Debug a child process

On most systems, GDB has no special support for debugging programs that create additional processes using the fork function. By default, when a program forks, GDB continues to debug the parent process, while the child process runs unimpeded. If you set a breakpoint in any code that the child then executes, the child will get a SIGTRAP signal that causes it to terminate (unless it catches the signal).

To debug the child process, include a call to sleep in the code that the child process executes after the fork. It may be useful to sleep only if a certain environment variable is set, or a certain file exists, so that the delay doesn't occur when you don't want to run GDB on the child. While the child is sleeping, use the pidin utility to get its process ID, and then instruct GDB to attach to the child process (use a new invocation of GDB if you're also debugging the parent process). From that point on, you can debug the child process like any other process that you attach to.

The modes available are:

set follow-fork-mode mode
Set the debugger response to a program call of fork or vfork. A call to fork or vfork creates a new process. If you want to follow the child process instead of the parent process, use this command. The type can be one of the following:

parent — The original process is debugged after a fork. The child process runs unimpeded. This type is the default type.

child — The new process is debugged after a fork. The parent process runs unimpeded.

ask — The debugger will prompt you for either parent or child.

show follow-fork-mode
Display the current debugger response to a fork or vfork call.

If you ask to debug a child process and a vfork is followed by an exec, GDB executes the new target up to the first breakpoint encountered in the new target. If there's a breakpoint set on main in your original program, the breakpoint will also be set on the main function for the child process.

When a child process is spawned by vfork, you can't debug the child or parent until an exec call completes.

If you issue a run command to GDB after an exec call executes, the new target restarts. To restart the parent process, use the file command with the parent executable name as its argument.

You can use the catch command to make GDB stop whenever a fork, vfork, or exec call is made.

For additional information about catchpoints, see the C/C++ Development User Guide.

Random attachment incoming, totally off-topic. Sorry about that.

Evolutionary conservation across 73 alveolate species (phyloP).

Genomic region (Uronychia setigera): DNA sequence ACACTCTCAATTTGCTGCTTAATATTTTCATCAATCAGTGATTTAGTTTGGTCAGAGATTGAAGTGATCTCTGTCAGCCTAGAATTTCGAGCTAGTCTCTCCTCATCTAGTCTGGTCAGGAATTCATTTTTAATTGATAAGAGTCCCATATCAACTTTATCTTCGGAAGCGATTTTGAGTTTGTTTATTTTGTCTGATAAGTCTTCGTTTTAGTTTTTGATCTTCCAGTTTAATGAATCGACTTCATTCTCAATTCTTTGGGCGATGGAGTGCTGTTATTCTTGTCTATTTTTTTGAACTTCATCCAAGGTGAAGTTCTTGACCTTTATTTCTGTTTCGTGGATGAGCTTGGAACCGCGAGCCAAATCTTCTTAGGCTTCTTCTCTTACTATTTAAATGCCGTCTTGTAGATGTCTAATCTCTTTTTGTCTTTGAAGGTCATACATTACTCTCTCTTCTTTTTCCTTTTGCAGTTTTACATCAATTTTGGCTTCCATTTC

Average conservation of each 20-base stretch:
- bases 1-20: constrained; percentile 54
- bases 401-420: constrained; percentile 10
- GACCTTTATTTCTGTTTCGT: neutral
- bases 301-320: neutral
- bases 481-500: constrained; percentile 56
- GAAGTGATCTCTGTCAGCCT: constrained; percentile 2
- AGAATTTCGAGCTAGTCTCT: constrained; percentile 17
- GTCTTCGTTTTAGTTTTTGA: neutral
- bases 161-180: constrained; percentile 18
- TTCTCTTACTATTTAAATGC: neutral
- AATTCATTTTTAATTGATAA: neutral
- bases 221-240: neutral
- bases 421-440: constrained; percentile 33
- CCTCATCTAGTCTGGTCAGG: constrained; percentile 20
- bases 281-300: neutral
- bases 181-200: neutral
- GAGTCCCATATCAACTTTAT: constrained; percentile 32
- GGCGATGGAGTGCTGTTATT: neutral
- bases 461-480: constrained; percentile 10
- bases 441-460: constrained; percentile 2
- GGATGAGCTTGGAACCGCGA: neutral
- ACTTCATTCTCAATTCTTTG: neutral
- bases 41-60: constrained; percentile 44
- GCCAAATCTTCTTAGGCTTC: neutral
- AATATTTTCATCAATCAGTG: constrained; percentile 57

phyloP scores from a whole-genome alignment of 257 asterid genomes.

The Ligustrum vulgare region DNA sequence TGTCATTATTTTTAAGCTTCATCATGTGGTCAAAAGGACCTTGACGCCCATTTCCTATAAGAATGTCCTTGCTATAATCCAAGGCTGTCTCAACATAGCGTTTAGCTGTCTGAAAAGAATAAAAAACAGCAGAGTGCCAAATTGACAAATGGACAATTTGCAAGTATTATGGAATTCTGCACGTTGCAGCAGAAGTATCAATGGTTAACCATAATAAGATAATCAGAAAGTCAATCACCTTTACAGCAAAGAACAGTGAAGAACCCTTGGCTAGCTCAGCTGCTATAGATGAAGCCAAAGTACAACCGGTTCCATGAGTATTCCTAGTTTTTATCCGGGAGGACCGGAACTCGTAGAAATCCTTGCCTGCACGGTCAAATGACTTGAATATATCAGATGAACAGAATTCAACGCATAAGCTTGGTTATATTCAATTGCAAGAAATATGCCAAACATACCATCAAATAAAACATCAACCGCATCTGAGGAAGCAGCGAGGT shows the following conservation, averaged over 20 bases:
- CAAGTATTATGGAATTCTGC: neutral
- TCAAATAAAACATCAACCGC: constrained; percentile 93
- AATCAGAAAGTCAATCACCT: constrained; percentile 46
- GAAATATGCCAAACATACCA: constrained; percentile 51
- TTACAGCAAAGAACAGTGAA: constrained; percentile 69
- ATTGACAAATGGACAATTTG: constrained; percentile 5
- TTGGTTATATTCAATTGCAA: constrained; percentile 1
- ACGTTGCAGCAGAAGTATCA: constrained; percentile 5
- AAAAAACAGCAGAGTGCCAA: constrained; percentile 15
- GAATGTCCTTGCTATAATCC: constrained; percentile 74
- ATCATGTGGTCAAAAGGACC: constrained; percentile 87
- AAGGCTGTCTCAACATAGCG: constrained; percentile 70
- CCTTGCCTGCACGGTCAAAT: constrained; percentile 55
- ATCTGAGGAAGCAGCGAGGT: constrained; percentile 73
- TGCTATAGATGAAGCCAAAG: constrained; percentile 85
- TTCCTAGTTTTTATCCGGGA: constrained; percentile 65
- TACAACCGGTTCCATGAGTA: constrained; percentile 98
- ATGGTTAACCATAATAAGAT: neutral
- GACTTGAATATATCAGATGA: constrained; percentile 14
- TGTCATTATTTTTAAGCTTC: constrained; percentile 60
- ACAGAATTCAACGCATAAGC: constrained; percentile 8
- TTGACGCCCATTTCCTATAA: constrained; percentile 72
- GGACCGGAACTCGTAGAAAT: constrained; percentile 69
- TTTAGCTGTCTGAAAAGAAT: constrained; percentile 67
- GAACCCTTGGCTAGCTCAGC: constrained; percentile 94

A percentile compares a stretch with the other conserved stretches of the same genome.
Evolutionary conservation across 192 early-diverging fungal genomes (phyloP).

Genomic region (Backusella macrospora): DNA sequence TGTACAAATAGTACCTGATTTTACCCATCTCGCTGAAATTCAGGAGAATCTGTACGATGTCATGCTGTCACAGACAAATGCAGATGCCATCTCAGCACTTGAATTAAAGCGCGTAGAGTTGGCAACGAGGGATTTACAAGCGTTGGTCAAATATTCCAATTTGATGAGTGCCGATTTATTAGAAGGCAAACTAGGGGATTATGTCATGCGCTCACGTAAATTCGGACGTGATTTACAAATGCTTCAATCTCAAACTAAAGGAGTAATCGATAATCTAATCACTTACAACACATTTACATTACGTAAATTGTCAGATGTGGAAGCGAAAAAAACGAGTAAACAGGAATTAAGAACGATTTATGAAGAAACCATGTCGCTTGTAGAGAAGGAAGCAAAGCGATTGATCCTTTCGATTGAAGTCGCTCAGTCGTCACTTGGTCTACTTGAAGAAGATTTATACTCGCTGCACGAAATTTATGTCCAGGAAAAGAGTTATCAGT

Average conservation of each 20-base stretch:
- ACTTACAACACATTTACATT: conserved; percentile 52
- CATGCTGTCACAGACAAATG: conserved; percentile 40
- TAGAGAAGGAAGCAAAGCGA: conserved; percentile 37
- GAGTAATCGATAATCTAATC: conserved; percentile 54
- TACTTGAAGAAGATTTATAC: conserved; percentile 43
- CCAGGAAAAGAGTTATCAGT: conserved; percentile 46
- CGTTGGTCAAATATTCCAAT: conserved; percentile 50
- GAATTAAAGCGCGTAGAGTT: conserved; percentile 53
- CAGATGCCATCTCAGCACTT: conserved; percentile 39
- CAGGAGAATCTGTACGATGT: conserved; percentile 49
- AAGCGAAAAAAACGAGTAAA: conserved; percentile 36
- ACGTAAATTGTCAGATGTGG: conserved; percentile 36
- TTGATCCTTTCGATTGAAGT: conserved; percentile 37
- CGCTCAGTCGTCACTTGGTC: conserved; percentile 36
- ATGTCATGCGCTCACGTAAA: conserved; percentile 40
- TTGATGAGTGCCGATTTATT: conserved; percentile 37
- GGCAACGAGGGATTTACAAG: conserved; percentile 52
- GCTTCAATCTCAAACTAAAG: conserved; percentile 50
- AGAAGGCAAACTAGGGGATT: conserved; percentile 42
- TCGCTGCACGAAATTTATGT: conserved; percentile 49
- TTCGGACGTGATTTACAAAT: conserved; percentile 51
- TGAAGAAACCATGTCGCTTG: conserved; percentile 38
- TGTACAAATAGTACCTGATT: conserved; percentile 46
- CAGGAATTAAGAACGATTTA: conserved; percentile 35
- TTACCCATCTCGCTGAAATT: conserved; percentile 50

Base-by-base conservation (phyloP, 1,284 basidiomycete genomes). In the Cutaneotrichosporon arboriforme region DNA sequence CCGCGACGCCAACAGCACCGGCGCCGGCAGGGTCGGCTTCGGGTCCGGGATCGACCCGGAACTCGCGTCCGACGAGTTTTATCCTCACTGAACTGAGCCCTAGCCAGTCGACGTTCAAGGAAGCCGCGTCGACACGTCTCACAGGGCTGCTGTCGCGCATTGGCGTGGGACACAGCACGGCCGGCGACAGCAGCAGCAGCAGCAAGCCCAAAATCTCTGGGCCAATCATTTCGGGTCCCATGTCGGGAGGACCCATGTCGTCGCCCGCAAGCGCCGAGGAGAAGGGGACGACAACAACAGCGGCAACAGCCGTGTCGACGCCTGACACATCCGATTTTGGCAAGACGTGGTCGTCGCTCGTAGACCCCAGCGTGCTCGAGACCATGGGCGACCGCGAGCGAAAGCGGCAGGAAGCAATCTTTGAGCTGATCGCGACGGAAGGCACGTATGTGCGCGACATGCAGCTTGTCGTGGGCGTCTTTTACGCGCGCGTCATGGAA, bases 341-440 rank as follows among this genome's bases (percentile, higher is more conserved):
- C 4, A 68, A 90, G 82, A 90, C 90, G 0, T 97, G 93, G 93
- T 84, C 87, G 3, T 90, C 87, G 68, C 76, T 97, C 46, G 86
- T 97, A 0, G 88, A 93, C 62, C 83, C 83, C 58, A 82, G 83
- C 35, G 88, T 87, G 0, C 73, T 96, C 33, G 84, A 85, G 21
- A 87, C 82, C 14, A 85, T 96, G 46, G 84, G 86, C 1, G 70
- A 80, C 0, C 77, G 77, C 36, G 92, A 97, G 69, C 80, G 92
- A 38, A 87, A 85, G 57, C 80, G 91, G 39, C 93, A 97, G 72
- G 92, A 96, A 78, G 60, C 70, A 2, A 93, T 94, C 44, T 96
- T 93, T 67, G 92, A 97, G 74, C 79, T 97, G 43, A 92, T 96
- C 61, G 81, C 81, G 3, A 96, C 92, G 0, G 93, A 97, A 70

Note: For more information about starting your programs and the launch configuration options, see the Create and run a launch configuration chapter.

After building a debug-enabled executable, your next step is to create a launch configuration for that executable so you can run and debug it:

To launch your program:
  1. From the main menu, select Debug As > Debug Configurations (alternatively, you can select Run > Run Configurations… to open the dialog directly). You'll be prompted to select a configuration type for new projects.
    The launch configuration dialog appears.
  2. Create a launch configuration as you normally would, but don't click OK.
    For information about creating a launch configuration, see Launch configuration types.
  3. Select the Debugger tab.

  4. Optional: For GDB, select Verbose console mode to see all of the commands sent to GDB, and all of the responses returned from GDB.
  5. Optional: Set Use full path to set breakpoints to set breakpoints if you have many files with the same base name in the project. When file names are identical but their paths are different, setting this option ensures that breakpoints are set for the appropriate file, as expected.
    Note: This feature works only when you use gcc 4.6 or higher and gdb 7.3 or higher.
  6. Click Apply.
  7. Click Debug.

The IDE changes to the Debug perspective.

Figure 1. The default view of the Debug perspective for a simple HelloWorld QNX C++ project.

If launching a debugging session doesn't work when connected to the target with qconn, ensure that pdebug is on the target, and it is located in one of the directories in the PATH that qconn uses (typically /usr/bin).

Note: By default:
  • For serial debugging on a Windows host, the specification for the serial port has changed. When specifying a device name, you have to set COM1 instead of /dev/com1; otherwise, you'll receive an error similar to the following:
    Debug session is not started - error: 
    Failed Launching Serial Debugger 
    Error initializing: /dev/com1: No such file or directory.

    The device name /dev/com1 would no longer be considered a valid name for a device. You would instead set COM1 in the Serial Port option in Debug Configuration dialog.

  • The IDE automatically changes to the Debug perspective when you debug a program. If the default is no longer set, or if you wish to change to a different perspective when you debug, you can change the setting on in Tools tab Debug Configuration dialog.
  • The IDE removes terminated debugging sessions from the Debug view when you launch a new session. This frees resources on your development host and your debugging target. You can retain the completed debug sessions by deselecting the Remove terminated launches when a new launch is created box in the Run/Debug > Launching pane of the Preferences dialog.